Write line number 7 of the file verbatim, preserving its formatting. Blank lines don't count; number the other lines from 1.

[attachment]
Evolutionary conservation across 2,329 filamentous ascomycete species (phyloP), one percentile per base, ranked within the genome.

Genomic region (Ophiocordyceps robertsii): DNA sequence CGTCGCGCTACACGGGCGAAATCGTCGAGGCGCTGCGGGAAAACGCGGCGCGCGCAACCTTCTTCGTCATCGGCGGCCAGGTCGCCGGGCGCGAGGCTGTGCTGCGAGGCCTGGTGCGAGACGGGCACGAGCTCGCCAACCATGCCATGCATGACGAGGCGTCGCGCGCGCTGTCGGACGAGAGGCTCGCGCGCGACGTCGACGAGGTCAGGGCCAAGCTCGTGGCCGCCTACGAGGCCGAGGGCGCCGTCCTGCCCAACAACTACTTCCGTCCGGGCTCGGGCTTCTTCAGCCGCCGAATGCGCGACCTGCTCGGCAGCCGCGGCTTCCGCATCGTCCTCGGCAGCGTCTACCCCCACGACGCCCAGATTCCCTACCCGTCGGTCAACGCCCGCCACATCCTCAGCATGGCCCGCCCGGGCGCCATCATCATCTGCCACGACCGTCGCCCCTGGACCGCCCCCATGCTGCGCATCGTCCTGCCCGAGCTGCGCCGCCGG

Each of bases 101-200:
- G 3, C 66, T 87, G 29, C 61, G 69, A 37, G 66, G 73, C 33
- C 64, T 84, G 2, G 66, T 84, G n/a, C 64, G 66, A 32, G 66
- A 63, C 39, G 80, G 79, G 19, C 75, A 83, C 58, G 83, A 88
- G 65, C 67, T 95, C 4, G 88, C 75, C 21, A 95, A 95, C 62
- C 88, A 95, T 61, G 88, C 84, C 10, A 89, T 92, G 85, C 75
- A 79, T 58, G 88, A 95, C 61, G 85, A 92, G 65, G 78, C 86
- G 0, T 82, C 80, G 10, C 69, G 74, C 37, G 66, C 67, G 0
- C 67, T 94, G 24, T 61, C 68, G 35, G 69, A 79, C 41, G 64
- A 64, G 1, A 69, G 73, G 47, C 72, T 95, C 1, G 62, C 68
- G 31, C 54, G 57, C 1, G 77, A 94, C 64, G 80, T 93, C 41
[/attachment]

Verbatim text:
- G 65, C 67, T 95, C 4, G 88, C 75, C 21, A 95, A 95, C 62